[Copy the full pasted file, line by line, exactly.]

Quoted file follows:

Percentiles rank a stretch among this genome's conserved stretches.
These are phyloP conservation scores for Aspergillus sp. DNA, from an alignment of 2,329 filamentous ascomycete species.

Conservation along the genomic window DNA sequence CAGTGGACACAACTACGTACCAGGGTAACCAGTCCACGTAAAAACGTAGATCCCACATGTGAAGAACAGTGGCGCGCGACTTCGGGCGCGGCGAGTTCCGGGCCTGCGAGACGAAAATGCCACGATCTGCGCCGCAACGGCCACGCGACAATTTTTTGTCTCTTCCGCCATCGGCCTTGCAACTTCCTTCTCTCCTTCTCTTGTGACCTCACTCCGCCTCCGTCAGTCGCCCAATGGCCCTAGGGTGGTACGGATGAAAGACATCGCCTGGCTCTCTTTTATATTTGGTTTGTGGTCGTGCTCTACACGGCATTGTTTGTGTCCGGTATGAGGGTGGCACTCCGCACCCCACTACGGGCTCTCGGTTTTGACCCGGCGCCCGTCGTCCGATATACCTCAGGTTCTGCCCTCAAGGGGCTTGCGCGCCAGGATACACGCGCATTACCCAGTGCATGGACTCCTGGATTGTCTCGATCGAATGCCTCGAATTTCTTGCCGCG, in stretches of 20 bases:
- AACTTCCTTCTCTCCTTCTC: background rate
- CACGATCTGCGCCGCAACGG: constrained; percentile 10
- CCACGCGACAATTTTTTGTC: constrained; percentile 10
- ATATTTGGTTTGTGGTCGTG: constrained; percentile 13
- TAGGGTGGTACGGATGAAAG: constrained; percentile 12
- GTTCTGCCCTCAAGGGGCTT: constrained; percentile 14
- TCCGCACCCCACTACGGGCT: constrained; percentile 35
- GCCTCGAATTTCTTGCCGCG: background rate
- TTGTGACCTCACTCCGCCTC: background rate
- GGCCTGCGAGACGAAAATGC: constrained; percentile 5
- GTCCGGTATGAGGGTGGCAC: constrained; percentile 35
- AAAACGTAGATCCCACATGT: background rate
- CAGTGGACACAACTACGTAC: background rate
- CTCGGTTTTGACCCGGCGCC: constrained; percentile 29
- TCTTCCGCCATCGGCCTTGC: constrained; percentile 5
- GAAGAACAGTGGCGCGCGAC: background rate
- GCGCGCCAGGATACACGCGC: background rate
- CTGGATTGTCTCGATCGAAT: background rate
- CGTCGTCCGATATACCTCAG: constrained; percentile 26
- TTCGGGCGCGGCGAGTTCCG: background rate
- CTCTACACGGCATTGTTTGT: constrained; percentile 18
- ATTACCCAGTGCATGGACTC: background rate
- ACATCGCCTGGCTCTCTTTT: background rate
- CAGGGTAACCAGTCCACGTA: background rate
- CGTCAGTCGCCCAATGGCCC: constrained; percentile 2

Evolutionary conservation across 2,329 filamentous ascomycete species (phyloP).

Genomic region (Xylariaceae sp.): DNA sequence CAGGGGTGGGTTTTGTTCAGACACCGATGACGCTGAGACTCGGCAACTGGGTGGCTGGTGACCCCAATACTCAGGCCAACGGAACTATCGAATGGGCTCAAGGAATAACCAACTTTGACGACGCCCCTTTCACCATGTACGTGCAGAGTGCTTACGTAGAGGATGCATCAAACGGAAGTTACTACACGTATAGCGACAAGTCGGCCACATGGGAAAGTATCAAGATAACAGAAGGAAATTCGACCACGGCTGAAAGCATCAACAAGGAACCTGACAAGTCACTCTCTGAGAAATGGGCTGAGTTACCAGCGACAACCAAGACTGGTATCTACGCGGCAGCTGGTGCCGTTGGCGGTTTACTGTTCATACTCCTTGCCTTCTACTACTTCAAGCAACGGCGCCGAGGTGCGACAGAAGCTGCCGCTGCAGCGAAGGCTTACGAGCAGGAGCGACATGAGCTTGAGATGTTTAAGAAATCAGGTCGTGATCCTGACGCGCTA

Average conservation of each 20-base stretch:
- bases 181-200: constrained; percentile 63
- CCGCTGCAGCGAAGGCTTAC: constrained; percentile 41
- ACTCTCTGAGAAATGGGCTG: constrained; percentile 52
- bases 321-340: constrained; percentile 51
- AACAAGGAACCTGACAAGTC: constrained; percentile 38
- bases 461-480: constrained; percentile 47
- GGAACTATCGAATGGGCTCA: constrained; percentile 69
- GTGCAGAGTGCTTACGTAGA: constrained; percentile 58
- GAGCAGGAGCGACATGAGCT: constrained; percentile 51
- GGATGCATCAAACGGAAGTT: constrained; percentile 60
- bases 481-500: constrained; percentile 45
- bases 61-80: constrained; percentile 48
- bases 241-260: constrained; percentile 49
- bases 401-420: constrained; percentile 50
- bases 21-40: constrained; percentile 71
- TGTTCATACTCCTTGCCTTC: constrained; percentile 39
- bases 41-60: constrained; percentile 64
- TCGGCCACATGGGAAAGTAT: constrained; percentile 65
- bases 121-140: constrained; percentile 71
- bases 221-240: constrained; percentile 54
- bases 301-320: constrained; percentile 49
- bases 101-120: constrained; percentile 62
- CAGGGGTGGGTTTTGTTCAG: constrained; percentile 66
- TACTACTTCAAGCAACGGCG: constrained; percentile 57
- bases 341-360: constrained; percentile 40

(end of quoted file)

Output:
Percentiles rank a stretch among this genome's conserved stretches.
These are phyloP conservation scores for Aspergillus sp. DNA, from an alignment of 2,329 filamentous ascomycete species.

Conservation along the genomic window DNA sequence CAGTGGACACAACTACGTACCAGGGTAACCAGTCCACGTAAAAACGTAGATCCCACATGTGAAGAACAGTGGCGCGCGACTTCGGGCGCGGCGAGTTCCGGGCCTGCGAGACGAAAATGCCACGATCTGCGCCGCAACGGCCACGCGACAATTTTTTGTCTCTTCCGCCATCGGCCTTGCAACTTCCTTCTCTCCTTCTCTTGTGACCTCACTCCGCCTCCGTCAGTCGCCCAATGGCCCTAGGGTGGTACGGATGAAAGACATCGCCTGGCTCTCTTTTATATTTGGTTTGTGGTCGTGCTCTACACGGCATTGTTTGTGTCCGGTATGAGGGTGGCACTCCGCACCCCACTACGGGCTCTCGGTTTTGACCCGGCGCCCGTCGTCCGATATACCTCAGGTTCTGCCCTCAAGGGGCTTGCGCGCCAGGATACACGCGCATTACCCAGTGCATGGACTCCTGGATTGTCTCGATCGAATGCCTCGAATTTCTTGCCGCG, in stretches of 20 bases:
- AACTTCCTTCTCTCCTTCTC: background rate
- CACGATCTGCGCCGCAACGG: constrained; percentile 10
- CCACGCGACAATTTTTTGTC: constrained; percentile 10
- ATATTTGGTTTGTGGTCGTG: constrained; percentile 13
- TAGGGTGGTACGGATGAAAG: constrained; percentile 12
- GTTCTGCCCTCAAGGGGCTT: constrained; percentile 14
- TCCGCACCCCACTACGGGCT: constrained; percentile 35
- GCCTCGAATTTCTTGCCGCG: background rate
- TTGTGACCTCACTCCGCCTC: background rate
- GGCCTGCGAGACGAAAATGC: constrained; percentile 5
- GTCCGGTATGAGGGTGGCAC: constrained; percentile 35
- AAAACGTAGATCCCACATGT: background rate
- CAGTGGACACAACTACGTAC: background rate
- CTCGGTTTTGACCCGGCGCC: constrained; percentile 29
- TCTTCCGCCATCGGCCTTGC: constrained; percentile 5
- GAAGAACAGTGGCGCGCGAC: background rate
- GCGCGCCAGGATACACGCGC: background rate
- CTGGATTGTCTCGATCGAAT: background rate
- CGTCGTCCGATATACCTCAG: constrained; percentile 26
- TTCGGGCGCGGCGAGTTCCG: background rate
- CTCTACACGGCATTGTTTGT: constrained; percentile 18
- ATTACCCAGTGCATGGACTC: background rate
- ACATCGCCTGGCTCTCTTTT: background rate
- CAGGGTAACCAGTCCACGTA: background rate
- CGTCAGTCGCCCAATGGCCC: constrained; percentile 2

Evolutionary conservation across 2,329 filamentous ascomycete species (phyloP).

Genomic region (Xylariaceae sp.): DNA sequence CAGGGGTGGGTTTTGTTCAGACACCGATGACGCTGAGACTCGGCAACTGGGTGGCTGGTGACCCCAATACTCAGGCCAACGGAACTATCGAATGGGCTCAAGGAATAACCAACTTTGACGACGCCCCTTTCACCATGTACGTGCAGAGTGCTTACGTAGAGGATGCATCAAACGGAAGTTACTACACGTATAGCGACAAGTCGGCCACATGGGAAAGTATCAAGATAACAGAAGGAAATTCGACCACGGCTGAAAGCATCAACAAGGAACCTGACAAGTCACTCTCTGAGAAATGGGCTGAGTTACCAGCGACAACCAAGACTGGTATCTACGCGGCAGCTGGTGCCGTTGGCGGTTTACTGTTCATACTCCTTGCCTTCTACTACTTCAAGCAACGGCGCCGAGGTGCGACAGAAGCTGCCGCTGCAGCGAAGGCTTACGAGCAGGAGCGACATGAGCTTGAGATGTTTAAGAAATCAGGTCGTGATCCTGACGCGCTA

Average conservation of each 20-base stretch:
- bases 181-200: constrained; percentile 63
- CCGCTGCAGCGAAGGCTTAC: constrained; percentile 41
- ACTCTCTGAGAAATGGGCTG: constrained; percentile 52
- bases 321-340: constrained; percentile 51
- AACAAGGAACCTGACAAGTC: constrained; percentile 38
- bases 461-480: constrained; percentile 47
- GGAACTATCGAATGGGCTCA: constrained; percentile 69
- GTGCAGAGTGCTTACGTAGA: constrained; percentile 58
- GAGCAGGAGCGACATGAGCT: constrained; percentile 51
- GGATGCATCAAACGGAAGTT: constrained; percentile 60
- bases 481-500: constrained; percentile 45
- bases 61-80: constrained; percentile 48
- bases 241-260: constrained; percentile 49
- bases 401-420: constrained; percentile 50
- bases 21-40: constrained; percentile 71
- TGTTCATACTCCTTGCCTTC: constrained; percentile 39
- bases 41-60: constrained; percentile 64
- TCGGCCACATGGGAAAGTAT: constrained; percentile 65
- bases 121-140: constrained; percentile 71
- bases 221-240: constrained; percentile 54
- bases 301-320: constrained; percentile 49
- bases 101-120: constrained; percentile 62
- CAGGGGTGGGTTTTGTTCAG: constrained; percentile 66
- TACTACTTCAAGCAACGGCG: constrained; percentile 57
- bases 341-360: constrained; percentile 40